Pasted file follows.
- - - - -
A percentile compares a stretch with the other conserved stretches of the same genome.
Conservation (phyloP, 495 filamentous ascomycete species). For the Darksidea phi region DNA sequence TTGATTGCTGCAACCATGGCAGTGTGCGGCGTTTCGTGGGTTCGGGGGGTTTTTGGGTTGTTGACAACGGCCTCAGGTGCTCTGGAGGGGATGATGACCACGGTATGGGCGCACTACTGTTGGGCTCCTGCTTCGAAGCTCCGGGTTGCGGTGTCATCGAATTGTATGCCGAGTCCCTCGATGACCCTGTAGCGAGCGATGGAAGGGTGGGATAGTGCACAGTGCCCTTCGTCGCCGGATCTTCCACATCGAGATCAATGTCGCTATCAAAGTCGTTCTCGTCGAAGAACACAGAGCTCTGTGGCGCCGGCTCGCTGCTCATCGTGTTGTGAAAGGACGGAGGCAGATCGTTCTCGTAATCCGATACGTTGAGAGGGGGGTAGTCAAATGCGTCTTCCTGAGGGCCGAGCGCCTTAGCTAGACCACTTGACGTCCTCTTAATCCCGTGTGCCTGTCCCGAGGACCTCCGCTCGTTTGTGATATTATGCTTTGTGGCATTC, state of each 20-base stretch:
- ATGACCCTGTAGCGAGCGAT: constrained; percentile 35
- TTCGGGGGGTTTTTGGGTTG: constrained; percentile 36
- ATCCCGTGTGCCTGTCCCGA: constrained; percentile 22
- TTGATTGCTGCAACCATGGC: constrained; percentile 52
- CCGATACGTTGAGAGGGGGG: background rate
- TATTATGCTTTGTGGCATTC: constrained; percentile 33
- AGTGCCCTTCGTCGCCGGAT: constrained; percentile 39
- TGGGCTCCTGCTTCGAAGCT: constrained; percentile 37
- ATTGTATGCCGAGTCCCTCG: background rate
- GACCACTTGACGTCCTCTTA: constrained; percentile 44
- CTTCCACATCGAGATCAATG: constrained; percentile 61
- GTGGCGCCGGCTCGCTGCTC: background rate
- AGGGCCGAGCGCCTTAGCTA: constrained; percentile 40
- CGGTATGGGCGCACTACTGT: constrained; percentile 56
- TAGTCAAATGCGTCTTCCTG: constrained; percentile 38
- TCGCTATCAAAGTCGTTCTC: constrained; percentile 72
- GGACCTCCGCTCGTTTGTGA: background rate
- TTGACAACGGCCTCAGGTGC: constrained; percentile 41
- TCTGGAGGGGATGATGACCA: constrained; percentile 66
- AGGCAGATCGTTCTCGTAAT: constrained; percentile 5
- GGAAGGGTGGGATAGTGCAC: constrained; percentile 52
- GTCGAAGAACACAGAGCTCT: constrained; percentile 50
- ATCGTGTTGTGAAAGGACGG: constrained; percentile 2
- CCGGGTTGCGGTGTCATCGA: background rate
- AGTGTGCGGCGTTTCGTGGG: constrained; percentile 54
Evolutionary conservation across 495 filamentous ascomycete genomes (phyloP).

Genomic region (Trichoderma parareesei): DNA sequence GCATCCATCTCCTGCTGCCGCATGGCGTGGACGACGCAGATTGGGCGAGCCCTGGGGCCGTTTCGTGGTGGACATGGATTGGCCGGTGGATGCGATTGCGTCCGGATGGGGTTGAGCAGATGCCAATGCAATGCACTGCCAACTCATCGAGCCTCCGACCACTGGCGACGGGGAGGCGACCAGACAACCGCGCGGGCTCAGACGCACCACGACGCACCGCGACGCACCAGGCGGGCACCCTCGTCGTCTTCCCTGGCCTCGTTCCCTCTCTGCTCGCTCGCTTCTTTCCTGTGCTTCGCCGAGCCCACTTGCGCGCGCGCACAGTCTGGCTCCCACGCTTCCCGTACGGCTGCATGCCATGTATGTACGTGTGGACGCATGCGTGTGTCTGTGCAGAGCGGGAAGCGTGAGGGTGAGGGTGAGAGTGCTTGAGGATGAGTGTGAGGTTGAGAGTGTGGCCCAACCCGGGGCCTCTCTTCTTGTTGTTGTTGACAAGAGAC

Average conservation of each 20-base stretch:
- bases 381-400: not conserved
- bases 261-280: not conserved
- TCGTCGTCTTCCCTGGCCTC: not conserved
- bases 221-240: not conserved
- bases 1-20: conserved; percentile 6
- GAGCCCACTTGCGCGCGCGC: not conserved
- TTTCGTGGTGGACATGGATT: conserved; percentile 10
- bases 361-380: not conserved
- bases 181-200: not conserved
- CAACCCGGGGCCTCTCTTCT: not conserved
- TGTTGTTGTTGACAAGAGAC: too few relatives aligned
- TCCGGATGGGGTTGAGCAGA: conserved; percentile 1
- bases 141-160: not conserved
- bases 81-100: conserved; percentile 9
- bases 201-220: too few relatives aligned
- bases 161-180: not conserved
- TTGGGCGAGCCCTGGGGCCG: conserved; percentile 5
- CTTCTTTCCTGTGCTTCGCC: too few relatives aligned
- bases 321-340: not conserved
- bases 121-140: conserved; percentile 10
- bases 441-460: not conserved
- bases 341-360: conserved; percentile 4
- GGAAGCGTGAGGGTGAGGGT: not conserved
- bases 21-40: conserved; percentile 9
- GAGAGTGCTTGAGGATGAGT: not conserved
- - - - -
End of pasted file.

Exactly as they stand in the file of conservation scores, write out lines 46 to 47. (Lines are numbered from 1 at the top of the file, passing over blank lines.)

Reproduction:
- bases 161-180: not conserved
- TTGGGCGAGCCCTGGGGCCG: conserved; percentile 5